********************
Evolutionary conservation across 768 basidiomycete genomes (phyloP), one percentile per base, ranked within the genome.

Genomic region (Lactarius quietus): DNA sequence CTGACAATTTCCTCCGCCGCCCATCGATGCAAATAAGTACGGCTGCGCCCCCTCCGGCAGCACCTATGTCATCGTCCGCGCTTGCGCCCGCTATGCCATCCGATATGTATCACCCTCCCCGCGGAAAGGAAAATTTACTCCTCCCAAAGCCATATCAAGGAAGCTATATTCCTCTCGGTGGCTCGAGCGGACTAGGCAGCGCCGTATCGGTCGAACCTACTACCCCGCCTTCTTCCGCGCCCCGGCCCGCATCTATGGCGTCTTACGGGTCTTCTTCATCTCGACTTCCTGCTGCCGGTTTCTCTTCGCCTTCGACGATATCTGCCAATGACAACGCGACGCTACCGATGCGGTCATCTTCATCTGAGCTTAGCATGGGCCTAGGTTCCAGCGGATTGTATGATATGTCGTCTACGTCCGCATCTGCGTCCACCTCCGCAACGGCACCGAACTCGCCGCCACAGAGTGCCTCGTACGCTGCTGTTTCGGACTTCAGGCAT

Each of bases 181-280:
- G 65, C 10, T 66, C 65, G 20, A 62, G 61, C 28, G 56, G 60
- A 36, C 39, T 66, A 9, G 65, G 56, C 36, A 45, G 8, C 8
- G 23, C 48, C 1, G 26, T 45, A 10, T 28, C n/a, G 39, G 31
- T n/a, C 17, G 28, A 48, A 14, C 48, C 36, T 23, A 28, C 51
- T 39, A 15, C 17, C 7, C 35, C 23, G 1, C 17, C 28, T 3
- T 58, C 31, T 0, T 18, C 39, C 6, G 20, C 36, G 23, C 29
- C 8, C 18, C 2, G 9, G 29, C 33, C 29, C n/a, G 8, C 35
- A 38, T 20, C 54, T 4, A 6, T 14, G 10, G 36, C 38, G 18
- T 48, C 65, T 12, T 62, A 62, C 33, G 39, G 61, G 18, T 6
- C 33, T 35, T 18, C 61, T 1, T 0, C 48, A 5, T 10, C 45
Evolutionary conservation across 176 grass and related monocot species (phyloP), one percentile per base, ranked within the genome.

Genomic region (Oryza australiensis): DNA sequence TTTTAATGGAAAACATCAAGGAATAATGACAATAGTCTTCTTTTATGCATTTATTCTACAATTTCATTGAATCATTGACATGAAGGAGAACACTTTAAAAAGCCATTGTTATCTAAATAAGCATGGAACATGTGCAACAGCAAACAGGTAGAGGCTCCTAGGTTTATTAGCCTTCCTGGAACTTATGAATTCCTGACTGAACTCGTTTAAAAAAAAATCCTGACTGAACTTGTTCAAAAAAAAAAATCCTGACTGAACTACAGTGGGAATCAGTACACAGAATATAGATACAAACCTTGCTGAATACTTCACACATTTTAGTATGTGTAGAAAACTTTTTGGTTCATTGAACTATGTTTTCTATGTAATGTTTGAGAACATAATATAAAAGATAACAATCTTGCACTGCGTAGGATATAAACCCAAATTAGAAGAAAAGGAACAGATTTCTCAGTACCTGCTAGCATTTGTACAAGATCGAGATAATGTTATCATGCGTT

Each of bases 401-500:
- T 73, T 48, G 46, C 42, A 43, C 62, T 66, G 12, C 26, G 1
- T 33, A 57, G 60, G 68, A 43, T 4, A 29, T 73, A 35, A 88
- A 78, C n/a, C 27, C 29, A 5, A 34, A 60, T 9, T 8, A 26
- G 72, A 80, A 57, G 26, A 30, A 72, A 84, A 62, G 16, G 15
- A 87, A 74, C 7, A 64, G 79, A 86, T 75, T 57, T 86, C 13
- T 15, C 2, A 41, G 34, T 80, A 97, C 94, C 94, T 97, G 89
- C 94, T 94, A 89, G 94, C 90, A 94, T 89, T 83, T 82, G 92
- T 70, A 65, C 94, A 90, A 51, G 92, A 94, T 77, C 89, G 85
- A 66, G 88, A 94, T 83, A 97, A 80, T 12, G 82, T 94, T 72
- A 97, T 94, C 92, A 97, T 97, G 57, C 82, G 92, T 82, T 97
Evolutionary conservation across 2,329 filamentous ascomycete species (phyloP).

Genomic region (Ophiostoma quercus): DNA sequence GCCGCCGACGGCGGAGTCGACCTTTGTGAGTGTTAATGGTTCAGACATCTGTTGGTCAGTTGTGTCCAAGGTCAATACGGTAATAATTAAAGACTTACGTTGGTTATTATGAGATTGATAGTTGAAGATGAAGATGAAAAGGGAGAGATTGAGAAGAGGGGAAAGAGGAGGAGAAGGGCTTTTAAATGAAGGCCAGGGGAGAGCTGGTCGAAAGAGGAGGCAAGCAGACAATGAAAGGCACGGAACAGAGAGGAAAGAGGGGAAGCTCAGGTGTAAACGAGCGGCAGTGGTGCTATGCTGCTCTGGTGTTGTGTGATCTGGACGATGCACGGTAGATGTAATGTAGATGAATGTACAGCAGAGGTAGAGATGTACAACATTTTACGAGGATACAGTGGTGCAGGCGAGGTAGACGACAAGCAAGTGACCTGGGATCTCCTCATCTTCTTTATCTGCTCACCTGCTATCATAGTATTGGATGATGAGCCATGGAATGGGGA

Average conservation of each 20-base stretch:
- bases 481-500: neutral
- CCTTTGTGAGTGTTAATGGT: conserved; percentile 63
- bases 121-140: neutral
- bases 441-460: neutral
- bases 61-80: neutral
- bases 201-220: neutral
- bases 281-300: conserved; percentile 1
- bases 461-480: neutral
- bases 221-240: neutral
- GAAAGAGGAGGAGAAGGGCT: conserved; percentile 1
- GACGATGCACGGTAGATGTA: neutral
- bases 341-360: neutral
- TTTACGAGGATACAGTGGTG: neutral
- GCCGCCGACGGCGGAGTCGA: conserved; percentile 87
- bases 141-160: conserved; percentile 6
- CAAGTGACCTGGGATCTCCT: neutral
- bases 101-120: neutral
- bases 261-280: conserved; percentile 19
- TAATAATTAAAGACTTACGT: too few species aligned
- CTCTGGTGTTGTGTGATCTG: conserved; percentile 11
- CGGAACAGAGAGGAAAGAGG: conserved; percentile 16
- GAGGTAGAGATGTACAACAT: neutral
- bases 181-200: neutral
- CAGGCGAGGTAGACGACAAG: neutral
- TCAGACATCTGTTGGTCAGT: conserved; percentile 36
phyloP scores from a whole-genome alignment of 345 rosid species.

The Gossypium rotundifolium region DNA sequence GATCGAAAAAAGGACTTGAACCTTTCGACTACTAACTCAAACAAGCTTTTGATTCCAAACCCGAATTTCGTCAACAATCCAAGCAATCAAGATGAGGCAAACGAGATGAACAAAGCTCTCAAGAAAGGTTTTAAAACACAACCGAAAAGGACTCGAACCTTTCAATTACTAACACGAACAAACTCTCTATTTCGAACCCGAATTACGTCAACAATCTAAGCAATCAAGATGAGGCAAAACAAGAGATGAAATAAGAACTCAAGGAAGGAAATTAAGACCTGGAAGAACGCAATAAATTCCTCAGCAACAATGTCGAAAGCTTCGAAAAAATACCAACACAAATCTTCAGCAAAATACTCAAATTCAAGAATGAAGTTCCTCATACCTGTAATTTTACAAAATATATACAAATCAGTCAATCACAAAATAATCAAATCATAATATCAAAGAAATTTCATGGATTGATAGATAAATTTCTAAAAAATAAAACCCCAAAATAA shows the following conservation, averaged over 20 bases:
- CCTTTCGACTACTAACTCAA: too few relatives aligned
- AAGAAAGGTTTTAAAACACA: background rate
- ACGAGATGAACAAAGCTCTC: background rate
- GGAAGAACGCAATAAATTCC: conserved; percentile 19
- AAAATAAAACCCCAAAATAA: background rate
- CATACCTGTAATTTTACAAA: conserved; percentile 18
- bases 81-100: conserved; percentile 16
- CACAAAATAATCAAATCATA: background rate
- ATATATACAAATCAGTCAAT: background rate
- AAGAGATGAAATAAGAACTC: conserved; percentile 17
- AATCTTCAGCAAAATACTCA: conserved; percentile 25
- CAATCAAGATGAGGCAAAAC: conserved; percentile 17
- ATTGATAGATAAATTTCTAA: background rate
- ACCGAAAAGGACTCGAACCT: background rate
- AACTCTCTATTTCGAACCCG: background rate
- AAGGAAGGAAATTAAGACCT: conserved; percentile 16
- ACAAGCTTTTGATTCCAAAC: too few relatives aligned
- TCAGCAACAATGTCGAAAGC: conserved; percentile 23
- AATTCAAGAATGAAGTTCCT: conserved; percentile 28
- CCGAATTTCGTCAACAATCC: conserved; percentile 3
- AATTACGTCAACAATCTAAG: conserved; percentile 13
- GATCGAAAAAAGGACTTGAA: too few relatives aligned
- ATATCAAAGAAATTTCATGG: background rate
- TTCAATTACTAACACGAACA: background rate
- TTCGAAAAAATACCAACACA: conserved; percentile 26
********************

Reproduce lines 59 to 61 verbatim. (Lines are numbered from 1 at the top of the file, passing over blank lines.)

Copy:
- ACGAGATGAACAAAGCTCTC: background rate
- GGAAGAACGCAATAAATTCC: conserved; percentile 19
- AAAATAAAACCCCAAAATAA: background rate